• The Arizona State Library, Archives and Public Records has closed regular public access to the $38 million Polly Rosenbaum State Archives and History Building, which opened in fall 2008 and was dedicated in mid-January. The building was to remain closed until the end of FY 2009. The closure came in light of a $1.45 million cut from its remaining $2 million budget for FY 2009.[8]
  • The Department of Economic Security announced on February 12, 2009 furloughs for approximately 9,000 out of its 11,000 employees. Department programs range from unemployment insurance and food stamps to Child Protective Services and developmental disabilities. Furlough days for affected employees varied but ranged up to nine for top managers, said state officials.[9]

Budget background

See also: Arizona state budget and finances

The Arizona state budget is a combination of one and two-year budgets. The fiscal year begins July 1 and ends June 30 of the next year.

Every year, the legislature adopts a one-year budget for 15-25 of the largest state agencies. In odd-numbered years, however, the legislature adopts a two-year budget for all other agencies. In 2009, however, the legislature adopted only a one-year budget because of the state's budget crisis. In January and February the Appropriations Committee of both the House and the Senate held hearings for individual agency budgets. Once passed by both by the House and Senate, the budget passes back to the governor for final approval.[10]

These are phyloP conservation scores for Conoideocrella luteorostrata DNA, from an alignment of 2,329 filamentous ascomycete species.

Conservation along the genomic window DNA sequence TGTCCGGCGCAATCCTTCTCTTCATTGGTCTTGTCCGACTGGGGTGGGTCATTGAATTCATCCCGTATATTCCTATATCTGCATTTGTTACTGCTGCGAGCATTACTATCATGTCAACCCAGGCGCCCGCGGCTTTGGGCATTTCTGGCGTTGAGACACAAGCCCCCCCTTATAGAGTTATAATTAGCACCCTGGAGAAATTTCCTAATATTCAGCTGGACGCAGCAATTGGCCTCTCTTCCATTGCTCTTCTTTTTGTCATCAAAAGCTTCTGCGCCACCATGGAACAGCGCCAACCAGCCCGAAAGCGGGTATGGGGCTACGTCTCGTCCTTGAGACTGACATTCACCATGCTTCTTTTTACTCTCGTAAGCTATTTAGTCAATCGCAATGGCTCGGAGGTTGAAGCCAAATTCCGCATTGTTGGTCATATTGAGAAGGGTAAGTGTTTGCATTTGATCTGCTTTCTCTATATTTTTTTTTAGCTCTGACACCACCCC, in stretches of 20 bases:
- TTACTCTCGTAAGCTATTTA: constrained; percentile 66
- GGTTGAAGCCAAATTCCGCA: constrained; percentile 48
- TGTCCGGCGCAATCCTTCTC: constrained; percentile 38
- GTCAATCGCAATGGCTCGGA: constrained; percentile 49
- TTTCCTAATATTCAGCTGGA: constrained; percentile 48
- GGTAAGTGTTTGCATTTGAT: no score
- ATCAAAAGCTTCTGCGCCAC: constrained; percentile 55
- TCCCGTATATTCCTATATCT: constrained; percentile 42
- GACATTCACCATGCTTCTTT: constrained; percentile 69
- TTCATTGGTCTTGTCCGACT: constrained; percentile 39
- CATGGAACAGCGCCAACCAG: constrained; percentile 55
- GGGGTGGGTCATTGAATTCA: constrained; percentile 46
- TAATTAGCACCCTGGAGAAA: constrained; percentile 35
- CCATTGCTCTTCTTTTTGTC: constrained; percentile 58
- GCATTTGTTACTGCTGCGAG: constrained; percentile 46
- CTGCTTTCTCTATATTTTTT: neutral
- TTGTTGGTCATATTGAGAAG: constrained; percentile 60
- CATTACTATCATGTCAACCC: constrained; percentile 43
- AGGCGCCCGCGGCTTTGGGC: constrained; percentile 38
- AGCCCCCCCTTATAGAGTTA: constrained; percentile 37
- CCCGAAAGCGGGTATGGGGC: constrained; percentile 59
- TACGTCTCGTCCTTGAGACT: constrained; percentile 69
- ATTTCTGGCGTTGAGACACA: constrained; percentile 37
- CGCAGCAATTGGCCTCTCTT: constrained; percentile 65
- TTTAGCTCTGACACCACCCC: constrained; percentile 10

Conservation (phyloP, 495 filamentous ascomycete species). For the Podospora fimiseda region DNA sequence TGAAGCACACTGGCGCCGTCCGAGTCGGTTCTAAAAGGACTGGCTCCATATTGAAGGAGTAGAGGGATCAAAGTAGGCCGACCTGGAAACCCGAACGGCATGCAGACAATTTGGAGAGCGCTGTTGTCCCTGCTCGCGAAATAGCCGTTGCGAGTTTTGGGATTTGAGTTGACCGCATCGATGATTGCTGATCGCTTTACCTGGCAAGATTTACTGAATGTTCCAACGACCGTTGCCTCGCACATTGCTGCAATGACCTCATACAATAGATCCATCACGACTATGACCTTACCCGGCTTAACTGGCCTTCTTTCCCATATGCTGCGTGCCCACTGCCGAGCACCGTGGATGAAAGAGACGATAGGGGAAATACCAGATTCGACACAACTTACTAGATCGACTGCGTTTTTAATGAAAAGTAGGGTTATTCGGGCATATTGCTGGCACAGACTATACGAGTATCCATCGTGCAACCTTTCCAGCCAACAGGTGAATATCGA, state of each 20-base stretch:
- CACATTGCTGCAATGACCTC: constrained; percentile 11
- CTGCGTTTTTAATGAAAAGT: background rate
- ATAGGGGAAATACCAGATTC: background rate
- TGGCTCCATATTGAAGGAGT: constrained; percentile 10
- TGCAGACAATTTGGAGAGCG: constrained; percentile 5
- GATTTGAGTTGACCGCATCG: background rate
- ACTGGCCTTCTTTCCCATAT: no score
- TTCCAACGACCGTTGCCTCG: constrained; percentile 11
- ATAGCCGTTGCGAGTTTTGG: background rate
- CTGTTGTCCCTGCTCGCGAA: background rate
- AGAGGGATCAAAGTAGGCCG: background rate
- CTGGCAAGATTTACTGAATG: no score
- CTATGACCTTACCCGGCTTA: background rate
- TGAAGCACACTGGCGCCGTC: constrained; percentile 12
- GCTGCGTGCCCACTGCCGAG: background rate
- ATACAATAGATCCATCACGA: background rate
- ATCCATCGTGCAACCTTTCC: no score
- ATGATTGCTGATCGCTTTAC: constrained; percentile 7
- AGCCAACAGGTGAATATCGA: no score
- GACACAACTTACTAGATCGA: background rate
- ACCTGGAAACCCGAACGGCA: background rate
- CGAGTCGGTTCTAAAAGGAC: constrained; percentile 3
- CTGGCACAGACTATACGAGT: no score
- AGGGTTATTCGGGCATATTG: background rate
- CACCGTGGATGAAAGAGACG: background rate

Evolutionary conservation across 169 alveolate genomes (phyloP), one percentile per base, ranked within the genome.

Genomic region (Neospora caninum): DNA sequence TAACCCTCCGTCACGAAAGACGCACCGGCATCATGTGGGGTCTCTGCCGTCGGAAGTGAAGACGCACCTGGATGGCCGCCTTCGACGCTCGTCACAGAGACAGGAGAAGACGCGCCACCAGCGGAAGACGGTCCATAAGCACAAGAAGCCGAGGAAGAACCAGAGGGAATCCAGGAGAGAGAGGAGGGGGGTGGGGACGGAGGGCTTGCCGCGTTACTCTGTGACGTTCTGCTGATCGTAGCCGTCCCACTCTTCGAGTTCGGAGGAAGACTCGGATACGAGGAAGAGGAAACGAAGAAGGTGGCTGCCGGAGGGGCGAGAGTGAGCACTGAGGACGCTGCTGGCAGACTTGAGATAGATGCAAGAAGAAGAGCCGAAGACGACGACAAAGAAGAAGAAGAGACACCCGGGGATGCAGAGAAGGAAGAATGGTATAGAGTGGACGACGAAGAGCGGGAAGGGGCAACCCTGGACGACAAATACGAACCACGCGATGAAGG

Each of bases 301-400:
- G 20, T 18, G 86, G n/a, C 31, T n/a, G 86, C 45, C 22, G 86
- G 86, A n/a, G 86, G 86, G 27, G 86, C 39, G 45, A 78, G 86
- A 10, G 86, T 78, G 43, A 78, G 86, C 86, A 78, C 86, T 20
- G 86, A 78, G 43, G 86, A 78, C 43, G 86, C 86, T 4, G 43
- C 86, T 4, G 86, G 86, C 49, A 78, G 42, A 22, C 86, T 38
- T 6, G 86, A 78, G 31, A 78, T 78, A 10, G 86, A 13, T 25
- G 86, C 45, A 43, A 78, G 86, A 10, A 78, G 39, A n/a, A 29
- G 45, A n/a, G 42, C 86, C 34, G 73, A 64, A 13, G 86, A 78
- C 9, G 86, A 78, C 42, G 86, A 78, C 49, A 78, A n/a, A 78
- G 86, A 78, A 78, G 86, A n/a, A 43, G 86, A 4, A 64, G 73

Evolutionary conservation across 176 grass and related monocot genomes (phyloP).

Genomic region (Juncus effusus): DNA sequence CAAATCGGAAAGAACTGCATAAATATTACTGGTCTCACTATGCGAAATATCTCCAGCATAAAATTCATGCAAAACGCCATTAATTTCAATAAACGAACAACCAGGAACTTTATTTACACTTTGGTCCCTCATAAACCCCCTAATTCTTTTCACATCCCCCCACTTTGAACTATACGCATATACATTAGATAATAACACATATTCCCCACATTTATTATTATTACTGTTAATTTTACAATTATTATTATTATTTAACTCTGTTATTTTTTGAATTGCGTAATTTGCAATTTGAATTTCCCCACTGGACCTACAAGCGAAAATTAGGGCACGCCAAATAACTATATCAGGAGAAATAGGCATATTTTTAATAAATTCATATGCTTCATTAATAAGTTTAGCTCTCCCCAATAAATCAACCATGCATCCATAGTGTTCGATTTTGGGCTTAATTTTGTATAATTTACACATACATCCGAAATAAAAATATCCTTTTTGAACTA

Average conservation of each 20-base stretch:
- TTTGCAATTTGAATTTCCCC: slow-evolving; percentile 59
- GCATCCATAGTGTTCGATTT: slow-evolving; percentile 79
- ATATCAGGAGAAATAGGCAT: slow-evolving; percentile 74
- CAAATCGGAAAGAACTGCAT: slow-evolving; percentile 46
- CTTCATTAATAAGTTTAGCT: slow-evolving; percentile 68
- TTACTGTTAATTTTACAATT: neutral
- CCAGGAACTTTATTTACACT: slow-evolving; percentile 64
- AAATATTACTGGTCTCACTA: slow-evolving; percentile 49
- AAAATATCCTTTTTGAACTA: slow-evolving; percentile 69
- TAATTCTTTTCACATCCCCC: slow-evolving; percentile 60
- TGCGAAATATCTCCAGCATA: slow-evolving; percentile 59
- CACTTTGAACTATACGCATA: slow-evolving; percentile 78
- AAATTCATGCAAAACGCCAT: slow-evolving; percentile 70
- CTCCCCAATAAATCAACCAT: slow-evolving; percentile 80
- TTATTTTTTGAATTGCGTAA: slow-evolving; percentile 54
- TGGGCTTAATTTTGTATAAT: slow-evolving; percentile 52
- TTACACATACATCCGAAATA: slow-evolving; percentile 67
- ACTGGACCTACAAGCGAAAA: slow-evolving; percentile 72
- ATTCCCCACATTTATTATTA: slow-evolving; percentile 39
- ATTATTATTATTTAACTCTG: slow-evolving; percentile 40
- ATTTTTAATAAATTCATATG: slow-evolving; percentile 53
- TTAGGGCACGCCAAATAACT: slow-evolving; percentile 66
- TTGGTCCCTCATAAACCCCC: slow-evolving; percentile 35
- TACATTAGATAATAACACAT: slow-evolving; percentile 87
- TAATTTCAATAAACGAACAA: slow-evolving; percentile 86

Every month the Joint Legislative Budget Committee publishes an updated report on the state's revenue collections and results of individual agency reports.[10]

  • FY 2009 budget drew 91 percent of its revenue from three sources: 47 percent from sales and use tax, 37 percent from individual income tax and 7 percent from corporate income tax.[10]
  • 6 state agencies accounted for 91 percent of state spending: K-12 education at 42 percent, Medicaid program at 14 percent, universities at 11 percent, corrections at 10 percent, department of economic security at 8 percent and department of health services at 6 percent.[10]
  • General fund spending has grown 8.7 percent annually.[10]
  • Population/inflation has grown 5.8 percent annually.[10]

Budget figures

The following table provides a history of Arizona's expenditures and gross domestic product (GDP).

Fiscal year Expenditures (billions) GDP (billions)
2000 $27.3[11] $158.5[11]
2001 $29.6[11] $165.4[11]
2002 $31.9[11] $171.9[11]
2003 $34.0[11] $182.0[11]
2004 $36.1[11] $193.4[11]
2005 $39.3[11] $215.8[11]
2006 $42.7[11] $237.4[11]
2007 $46.5[11] $247.0[11]
2008 $50.6[11] $257.1[11]
2009 $55.0*[11] $267.5*[11]
  • NOTE: The figures for FY 2009 had not yet been finalized at the time this data was compiled.

Projected budget gap

Fiscal year Gap Percentage of current general fund
2008-2009 $1.6 billion[12] 15.9%[12]
2009-2010 $3.0 billion[12] 29.8%[12]

Ideas about why the crisis occurred

  • According to state reports, January 2009's General Fund revenue collections were $662.5 million, or 21.9 percent, below January 2008 figures. The collection was also $81.8 million below the January revised budget forecast. In 2008 collections were 14.4 percent below January 2007's revenue. According to state officials, January marked the 13th month of declining revenue.[13]
  • January 2009 individual income tax collections were down 30.8 percent compared to January 2008 and were $57.7 million below the forecast. January’s withholding tax collection decrease of 14.7 percent was the largest decline since 1983.[13]